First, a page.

[Tutor] What Eval() Hath Men Wrought

Danny Yoo dyoo at hkn.eecs.berkeley.edu
Thu Jun 24 13:38:32 EDT 2004

On Tue, 22 Jun 2004, Theresa Robinson wrote:

> For example, we'll want to write a function to minimize the return value
> of another function by varying the latter function's vector argument.
> The C way to do it is to pass in a pointer to a function.  This is good
> because C nicely checks that the function 1) is actually a function 2)
> takes the right arguments 3) returns the right type.

Hi Theresa,

It's perfectly possible to do something similar here in Python, since
functions can take functions as arguments very easily.  For example:

>>> def find_fixed_point(some_function, initial_guess, tolerance):
...     """Tries to find the fixed point of a function within a certain
...        tolerance."""
...     x = initial_guess
...     while True:
...         new_x = some_function(x)
...         if abs(new_x - x) < tolerance:
...             return new_x
...         x = new_x
>>> import math
>>> find_fixed_point(math.cos, 1.0, 0.0000001)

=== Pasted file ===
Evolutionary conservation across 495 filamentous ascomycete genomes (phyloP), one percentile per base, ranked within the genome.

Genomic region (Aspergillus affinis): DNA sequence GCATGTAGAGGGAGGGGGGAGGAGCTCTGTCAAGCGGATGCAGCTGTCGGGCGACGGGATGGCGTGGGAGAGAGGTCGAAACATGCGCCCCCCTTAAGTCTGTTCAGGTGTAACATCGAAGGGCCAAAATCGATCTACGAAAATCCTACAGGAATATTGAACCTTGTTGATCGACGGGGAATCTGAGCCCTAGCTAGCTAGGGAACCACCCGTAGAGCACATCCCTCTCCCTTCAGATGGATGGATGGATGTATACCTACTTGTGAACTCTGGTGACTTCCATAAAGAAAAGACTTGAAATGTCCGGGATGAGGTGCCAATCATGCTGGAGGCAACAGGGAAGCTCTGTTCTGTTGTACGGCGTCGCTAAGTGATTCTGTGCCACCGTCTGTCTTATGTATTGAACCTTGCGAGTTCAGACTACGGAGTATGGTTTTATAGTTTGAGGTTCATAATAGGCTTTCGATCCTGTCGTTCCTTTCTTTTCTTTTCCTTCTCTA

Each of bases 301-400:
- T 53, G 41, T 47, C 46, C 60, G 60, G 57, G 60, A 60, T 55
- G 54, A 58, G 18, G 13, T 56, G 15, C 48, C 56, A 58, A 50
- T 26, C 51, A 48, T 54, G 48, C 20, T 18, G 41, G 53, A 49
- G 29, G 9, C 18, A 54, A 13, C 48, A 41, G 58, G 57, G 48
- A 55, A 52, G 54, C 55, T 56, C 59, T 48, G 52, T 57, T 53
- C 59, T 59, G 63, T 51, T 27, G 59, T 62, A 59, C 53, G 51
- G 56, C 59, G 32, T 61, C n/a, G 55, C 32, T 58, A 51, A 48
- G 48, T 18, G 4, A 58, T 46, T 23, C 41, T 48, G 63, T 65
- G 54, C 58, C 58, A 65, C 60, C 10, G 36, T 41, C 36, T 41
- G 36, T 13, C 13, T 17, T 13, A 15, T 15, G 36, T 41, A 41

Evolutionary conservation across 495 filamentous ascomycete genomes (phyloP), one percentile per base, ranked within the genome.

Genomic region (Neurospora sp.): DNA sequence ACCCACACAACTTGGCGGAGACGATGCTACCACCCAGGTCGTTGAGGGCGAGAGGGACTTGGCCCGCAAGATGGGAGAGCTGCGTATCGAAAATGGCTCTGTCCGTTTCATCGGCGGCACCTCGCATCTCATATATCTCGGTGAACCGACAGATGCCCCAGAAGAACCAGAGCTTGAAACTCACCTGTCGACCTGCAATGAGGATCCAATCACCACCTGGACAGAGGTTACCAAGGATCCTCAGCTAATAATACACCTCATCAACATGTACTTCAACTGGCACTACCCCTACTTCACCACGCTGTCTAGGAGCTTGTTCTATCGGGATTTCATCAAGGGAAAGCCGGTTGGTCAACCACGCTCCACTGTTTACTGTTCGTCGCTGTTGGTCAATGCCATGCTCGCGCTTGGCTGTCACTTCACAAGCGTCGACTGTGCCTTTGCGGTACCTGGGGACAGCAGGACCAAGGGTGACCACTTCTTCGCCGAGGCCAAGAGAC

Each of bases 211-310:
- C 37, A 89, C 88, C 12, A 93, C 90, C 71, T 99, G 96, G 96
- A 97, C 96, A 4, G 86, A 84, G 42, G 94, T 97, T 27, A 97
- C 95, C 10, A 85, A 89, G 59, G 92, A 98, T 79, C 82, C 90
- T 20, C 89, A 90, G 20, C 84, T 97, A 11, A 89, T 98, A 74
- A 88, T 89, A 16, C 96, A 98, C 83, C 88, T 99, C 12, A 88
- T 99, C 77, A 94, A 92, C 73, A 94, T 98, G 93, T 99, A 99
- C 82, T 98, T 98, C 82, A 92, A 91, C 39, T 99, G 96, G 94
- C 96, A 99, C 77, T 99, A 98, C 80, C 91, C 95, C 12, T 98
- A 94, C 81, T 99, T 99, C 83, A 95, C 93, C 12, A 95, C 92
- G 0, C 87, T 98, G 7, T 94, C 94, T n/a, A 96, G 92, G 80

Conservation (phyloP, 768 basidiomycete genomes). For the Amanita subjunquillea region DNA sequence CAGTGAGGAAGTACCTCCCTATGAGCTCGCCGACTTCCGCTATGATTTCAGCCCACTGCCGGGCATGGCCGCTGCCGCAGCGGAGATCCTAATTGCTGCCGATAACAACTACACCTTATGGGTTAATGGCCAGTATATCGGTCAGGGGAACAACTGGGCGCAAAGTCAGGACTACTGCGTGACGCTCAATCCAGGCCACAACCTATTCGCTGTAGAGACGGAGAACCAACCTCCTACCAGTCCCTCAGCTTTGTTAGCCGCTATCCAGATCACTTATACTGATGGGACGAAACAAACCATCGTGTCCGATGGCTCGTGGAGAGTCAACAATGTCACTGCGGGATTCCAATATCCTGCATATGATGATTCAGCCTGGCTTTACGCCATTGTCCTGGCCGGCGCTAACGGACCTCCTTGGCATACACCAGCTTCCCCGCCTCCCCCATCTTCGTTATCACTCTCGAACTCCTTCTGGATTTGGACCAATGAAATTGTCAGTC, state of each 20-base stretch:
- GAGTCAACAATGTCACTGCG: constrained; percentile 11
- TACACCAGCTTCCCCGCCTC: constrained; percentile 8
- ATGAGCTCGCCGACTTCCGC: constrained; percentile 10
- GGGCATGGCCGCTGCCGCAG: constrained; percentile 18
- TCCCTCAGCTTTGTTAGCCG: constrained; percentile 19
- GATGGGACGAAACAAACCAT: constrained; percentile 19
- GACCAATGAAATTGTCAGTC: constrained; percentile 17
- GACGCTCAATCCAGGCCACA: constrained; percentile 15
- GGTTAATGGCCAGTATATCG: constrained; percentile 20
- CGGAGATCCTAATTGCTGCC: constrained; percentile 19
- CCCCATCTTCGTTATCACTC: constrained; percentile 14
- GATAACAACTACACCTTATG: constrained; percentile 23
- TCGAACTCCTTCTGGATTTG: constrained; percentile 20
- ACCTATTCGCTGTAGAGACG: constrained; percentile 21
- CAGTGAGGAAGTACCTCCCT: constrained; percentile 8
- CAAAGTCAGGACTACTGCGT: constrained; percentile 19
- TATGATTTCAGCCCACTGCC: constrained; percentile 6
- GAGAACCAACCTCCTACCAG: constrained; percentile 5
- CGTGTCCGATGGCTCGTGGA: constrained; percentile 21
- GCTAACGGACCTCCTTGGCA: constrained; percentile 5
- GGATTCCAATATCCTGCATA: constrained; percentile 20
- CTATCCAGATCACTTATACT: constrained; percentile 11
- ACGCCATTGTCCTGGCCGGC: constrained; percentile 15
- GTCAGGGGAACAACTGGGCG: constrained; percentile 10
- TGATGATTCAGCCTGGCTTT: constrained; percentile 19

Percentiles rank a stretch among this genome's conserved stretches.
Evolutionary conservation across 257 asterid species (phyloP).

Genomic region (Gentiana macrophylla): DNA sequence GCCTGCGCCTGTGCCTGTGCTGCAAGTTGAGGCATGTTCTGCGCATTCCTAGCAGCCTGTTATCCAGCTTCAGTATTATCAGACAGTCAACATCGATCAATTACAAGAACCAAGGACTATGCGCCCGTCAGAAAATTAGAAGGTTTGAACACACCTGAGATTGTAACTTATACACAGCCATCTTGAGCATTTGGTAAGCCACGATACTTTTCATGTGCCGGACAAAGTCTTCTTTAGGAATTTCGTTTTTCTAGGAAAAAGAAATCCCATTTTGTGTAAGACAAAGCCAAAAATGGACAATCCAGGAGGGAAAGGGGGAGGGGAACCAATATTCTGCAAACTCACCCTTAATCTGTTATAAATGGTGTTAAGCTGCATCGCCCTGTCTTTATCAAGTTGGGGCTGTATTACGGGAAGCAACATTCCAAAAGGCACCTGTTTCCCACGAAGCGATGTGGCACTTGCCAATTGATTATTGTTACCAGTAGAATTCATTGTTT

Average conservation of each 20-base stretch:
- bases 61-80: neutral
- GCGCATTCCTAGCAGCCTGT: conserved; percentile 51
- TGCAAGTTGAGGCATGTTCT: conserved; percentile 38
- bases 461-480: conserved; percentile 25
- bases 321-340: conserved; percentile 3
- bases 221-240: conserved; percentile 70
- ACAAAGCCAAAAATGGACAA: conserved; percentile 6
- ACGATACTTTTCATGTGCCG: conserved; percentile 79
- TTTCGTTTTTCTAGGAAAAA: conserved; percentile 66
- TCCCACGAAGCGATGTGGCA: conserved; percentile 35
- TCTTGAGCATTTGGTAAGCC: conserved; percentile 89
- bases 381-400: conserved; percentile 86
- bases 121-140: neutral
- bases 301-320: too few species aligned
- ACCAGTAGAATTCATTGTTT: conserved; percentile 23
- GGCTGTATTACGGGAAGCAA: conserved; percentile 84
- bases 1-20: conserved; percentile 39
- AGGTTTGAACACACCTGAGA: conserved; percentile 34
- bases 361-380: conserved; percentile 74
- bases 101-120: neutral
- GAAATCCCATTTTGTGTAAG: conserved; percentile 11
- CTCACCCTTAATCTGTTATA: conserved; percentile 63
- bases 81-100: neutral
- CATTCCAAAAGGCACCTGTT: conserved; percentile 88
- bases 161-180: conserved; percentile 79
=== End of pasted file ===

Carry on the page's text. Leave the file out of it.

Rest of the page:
> The Matlab way to do it is to pass a string that contains the function
> name, and to use the Matlab feval function, which is similar to the
> Python eval but nicer since you don't have to construct the whole string
> yourself, but instead can use the form feval('function_name',argument).
> This works but is bad because you get weird errors if the function name
> is wrong, or if the function takes an unexpected kind of argument or
> returns an unexpected type.

Right.  Don't use eval() for this purpose in Python.  *grin* Just pass the
function value around as an argument, and you should be fine.

Python's approach, in allowing us to pass around and construct functions,
is similar to that of Scheme.  You may find the "Structure and
Interpretation of Computer Programs":


very useful in learning this technique of treating functions as passable
values.  Even though the book uses a different programming language, most
of the concepts map very closely to Python.

We can take an example from:


like this one:

;;;;;; Scheme
(define (sum term a next b)
  (if (> a b)
      (+ (term a)
         (sum term (next a) next b))))

This Scheme SUM function calculates the sum of a bunch of terms.  It takes
in two functions: a TERM and a NEXT.  A Python adaptation might look
something like this:

def sum(term, a, next, b):
    result = 0
    while a <= b:
        result += term(a)
        a = next(a)
    return result

Here's how it might work:

>>> def square(x): return x * x
>>> def inc(x): return x + 1
>>> sum(square, 1, inc, 5)      ## [This calculates 1 + 4 + 9 + 16 + 25]

I hope this gives a taste of what we can do with function passing.  If you
have more questions, please feel free to ask on the Tutor list.  Good

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